I am impressed how many readers are committed to eating organic and natural foods! Dozens of readers (there were 64 comments) shared their strategies to save, including many who grow edible gardens as part of a contest to win the eBook “Real Food on a Real Budget.” The majority struggle with the cost of organic food, which is certainly a big reason why I have not fully embraced organic.
EllieD and Jana had a thoughtful conversation, spurred in part by a plea for help by Shane. A snippet of their exchange:
@EllieD, I think we do agree on a lot! I like the Whole Foods in-store organic brand, it is dollars cheaper than other brands. The only problem I have is with canned goods. Most, if not all–except for Eden Organic brand–canned goods are contaminated with BPA. This is cause for concern. This is why I don’t often buy canned tomatoes at all, since Eden brand is quite expensive. I guess the best way is to can your own, in glass jars.
As far as fat content, what you want are the healthy fats, such as butter, pastured animal fats, and coconut oil. Our health has improved so much since beginning to include these fats in our diet (years ago now) on a regular basis, although my family has always used real butter. I make sure we eat only organic, cultured butter, since I have heard that pesticides are very concentrated in non-organic, non-pastured butter. Some people say, if you do nothing else organic, at least do organic butter.
Sodium I don’t worry about anymore since we don’t eat much packaged food, and at home we use only Celtic grey sea salt, which is very nourishing and extremely good for you.
Julie said dehydrating produce bought at in-season prices saves them big time:
We spend approximately $250 each month, for two adults. We really try to eat organic as much as possible (Cancer Treatment Center recommended this & we’ve tried to hold to it!). We shop at Kings Soopers, Vitamin Cottage/Naturdehydral Grocers, Wal Mart and the farmer’s vegetable stands. This year we are buying at the family farm produce stands and dehydrating the veggies & then vacuum sealing them…really hoping this helps cut the budget!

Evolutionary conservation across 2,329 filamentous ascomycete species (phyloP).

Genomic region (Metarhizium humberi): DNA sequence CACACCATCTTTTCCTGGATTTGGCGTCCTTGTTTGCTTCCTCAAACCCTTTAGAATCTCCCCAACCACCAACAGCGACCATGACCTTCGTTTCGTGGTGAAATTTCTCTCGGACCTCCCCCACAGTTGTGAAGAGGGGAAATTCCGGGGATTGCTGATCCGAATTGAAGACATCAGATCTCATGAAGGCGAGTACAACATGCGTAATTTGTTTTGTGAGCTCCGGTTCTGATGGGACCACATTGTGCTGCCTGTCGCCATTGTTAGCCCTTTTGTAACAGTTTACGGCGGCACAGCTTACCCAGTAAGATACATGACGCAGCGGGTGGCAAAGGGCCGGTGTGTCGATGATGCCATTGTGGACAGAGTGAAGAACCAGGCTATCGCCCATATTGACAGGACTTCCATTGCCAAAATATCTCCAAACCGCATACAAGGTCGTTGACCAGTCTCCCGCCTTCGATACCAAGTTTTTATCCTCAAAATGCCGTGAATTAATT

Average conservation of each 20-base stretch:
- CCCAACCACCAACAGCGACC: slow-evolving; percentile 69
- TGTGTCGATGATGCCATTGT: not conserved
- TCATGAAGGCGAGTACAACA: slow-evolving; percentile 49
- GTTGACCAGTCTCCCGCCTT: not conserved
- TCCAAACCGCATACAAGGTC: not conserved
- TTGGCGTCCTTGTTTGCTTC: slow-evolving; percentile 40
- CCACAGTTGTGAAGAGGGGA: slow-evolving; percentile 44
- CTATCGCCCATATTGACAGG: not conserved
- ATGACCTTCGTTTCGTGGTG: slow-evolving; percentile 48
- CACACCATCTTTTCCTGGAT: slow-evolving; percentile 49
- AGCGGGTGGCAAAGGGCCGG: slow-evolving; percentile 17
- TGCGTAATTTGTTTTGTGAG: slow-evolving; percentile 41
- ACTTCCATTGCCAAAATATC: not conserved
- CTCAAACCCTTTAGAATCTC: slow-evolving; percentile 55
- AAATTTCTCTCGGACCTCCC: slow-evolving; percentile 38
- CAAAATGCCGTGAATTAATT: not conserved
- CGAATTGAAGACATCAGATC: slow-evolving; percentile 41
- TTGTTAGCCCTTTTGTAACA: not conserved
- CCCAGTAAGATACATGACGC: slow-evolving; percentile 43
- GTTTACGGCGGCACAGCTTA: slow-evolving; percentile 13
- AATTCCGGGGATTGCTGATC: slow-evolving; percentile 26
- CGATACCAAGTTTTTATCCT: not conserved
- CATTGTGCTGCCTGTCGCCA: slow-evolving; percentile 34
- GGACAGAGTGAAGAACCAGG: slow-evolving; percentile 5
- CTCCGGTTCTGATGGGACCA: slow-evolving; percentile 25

AdventureGirl shared tips to extend the life of items that often spoil:
I spend approx $300/month for one person. Shopping at farmer’s markets is one of the best places to find organic, grass-fed, and local foods. And usually you can talk to the farmer and get all the details. If you’re really on a budget, try shopping at the end of the farmer’s market-usually farmers will make deals so they have less to take home.
To help your budget, you can learn to preserve foods as well-you can extend the life of milk by turning it into kefir; you can culture (lacto-ferment) fresh veggies (sauerkraut etc.) and fruits, make creme fraiche, etc. Once you start doing these things, they are easy and cheap ways not to waste.
And, although real food may cost more ($10 for a half gallon of raw milk, higher priced organic produce, $7/lb grass-fed beef, $5 for a dozen pastured eggs, etc) it is absolutely worth it. You will feel so much better, stronger, and healthier eating these foods. I haven’t been sick for over a year and have almost no headaches.
And budget-wise when you’re healthier, you spend ALOT less on health care, both now and in the long run.
The winner is a reader who is conscious of her over-spending and eager to learn better habits. Reader Just Me wrote:
We have in our budget $800 for food each month. That includes the eating out (on the go a lot), school lunches and groceries. My husband and I talk all the time about wanting to eat more organic foods but when we visit our local farmer’s markets we leave having spent half our budget for the week but only have very few items. It was pretty discouraging. I have a family of five just like Stephanie so this article was extremely encouraging for me!! I would love to get her book and have it as a guide to help us acheive our goal of being more organic without breaking our budget. Matter of fact, it sounds like we’d come in way UNDER budget. I definitely have some things to learn. 🙂 Thanks Niconail!
Congrats on your prize! Email me to claim your book. A runner up will be notified if you do not respond within 48 hours. If you didn’t win, “Real Food on a Real Budget” is currently on sale for $19 (orig. $25).